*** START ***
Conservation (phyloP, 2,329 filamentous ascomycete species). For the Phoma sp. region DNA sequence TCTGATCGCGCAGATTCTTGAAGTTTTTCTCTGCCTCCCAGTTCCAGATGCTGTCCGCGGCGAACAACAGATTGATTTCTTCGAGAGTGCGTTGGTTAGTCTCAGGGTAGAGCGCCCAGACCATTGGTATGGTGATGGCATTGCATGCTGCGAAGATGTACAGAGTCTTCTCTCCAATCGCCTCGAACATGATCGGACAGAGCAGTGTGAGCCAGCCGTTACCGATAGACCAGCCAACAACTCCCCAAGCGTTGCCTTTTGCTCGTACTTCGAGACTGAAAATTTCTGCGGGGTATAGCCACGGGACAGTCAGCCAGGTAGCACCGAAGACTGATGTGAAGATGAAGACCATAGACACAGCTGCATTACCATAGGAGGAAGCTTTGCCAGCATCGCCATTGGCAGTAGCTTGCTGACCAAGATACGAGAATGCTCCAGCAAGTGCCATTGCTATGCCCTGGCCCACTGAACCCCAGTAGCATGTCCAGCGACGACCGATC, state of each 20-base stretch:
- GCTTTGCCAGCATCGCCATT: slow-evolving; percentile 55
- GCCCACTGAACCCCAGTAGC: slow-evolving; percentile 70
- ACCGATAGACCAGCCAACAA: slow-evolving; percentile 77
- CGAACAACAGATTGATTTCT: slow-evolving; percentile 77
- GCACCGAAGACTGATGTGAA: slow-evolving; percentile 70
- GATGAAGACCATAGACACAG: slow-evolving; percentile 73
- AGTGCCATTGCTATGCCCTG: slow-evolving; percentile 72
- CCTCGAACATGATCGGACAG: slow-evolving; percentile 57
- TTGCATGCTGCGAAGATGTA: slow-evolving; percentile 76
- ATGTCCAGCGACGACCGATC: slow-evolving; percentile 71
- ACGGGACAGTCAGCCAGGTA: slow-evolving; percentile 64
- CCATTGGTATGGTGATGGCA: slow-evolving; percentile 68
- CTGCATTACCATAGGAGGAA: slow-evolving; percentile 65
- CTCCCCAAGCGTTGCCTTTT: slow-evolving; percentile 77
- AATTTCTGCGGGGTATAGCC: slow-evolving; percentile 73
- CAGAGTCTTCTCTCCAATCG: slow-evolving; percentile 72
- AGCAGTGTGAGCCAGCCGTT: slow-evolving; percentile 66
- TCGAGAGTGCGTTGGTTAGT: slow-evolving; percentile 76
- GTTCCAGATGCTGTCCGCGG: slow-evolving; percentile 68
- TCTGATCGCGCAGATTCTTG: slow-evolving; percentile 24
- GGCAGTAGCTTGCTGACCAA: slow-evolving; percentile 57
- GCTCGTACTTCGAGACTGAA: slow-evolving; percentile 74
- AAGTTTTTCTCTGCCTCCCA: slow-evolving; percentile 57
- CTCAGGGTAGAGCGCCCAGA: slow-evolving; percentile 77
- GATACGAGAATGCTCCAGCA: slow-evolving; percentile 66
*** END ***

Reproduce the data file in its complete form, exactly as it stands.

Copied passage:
Conservation (phyloP, 2,329 filamentous ascomycete species). For the Phoma sp. region DNA sequence TCTGATCGCGCAGATTCTTGAAGTTTTTCTCTGCCTCCCAGTTCCAGATGCTGTCCGCGGCGAACAACAGATTGATTTCTTCGAGAGTGCGTTGGTTAGTCTCAGGGTAGAGCGCCCAGACCATTGGTATGGTGATGGCATTGCATGCTGCGAAGATGTACAGAGTCTTCTCTCCAATCGCCTCGAACATGATCGGACAGAGCAGTGTGAGCCAGCCGTTACCGATAGACCAGCCAACAACTCCCCAAGCGTTGCCTTTTGCTCGTACTTCGAGACTGAAAATTTCTGCGGGGTATAGCCACGGGACAGTCAGCCAGGTAGCACCGAAGACTGATGTGAAGATGAAGACCATAGACACAGCTGCATTACCATAGGAGGAAGCTTTGCCAGCATCGCCATTGGCAGTAGCTTGCTGACCAAGATACGAGAATGCTCCAGCAAGTGCCATTGCTATGCCCTGGCCCACTGAACCCCAGTAGCATGTCCAGCGACGACCGATC, state of each 20-base stretch:
- GCTTTGCCAGCATCGCCATT: slow-evolving; percentile 55
- GCCCACTGAACCCCAGTAGC: slow-evolving; percentile 70
- ACCGATAGACCAGCCAACAA: slow-evolving; percentile 77
- CGAACAACAGATTGATTTCT: slow-evolving; percentile 77
- GCACCGAAGACTGATGTGAA: slow-evolving; percentile 70
- GATGAAGACCATAGACACAG: slow-evolving; percentile 73
- AGTGCCATTGCTATGCCCTG: slow-evolving; percentile 72
- CCTCGAACATGATCGGACAG: slow-evolving; percentile 57
- TTGCATGCTGCGAAGATGTA: slow-evolving; percentile 76
- ATGTCCAGCGACGACCGATC: slow-evolving; percentile 71
- ACGGGACAGTCAGCCAGGTA: slow-evolving; percentile 64
- CCATTGGTATGGTGATGGCA: slow-evolving; percentile 68
- CTGCATTACCATAGGAGGAA: slow-evolving; percentile 65
- CTCCCCAAGCGTTGCCTTTT: slow-evolving; percentile 77
- AATTTCTGCGGGGTATAGCC: slow-evolving; percentile 73
- CAGAGTCTTCTCTCCAATCG: slow-evolving; percentile 72
- AGCAGTGTGAGCCAGCCGTT: slow-evolving; percentile 66
- TCGAGAGTGCGTTGGTTAGT: slow-evolving; percentile 76
- GTTCCAGATGCTGTCCGCGG: slow-evolving; percentile 68
- TCTGATCGCGCAGATTCTTG: slow-evolving; percentile 24
- GGCAGTAGCTTGCTGACCAA: slow-evolving; percentile 57
- GCTCGTACTTCGAGACTGAA: slow-evolving; percentile 74
- AAGTTTTTCTCTGCCTCCCA: slow-evolving; percentile 57
- CTCAGGGTAGAGCGCCCAGA: slow-evolving; percentile 77
- GATACGAGAATGCTCCAGCA: slow-evolving; percentile 66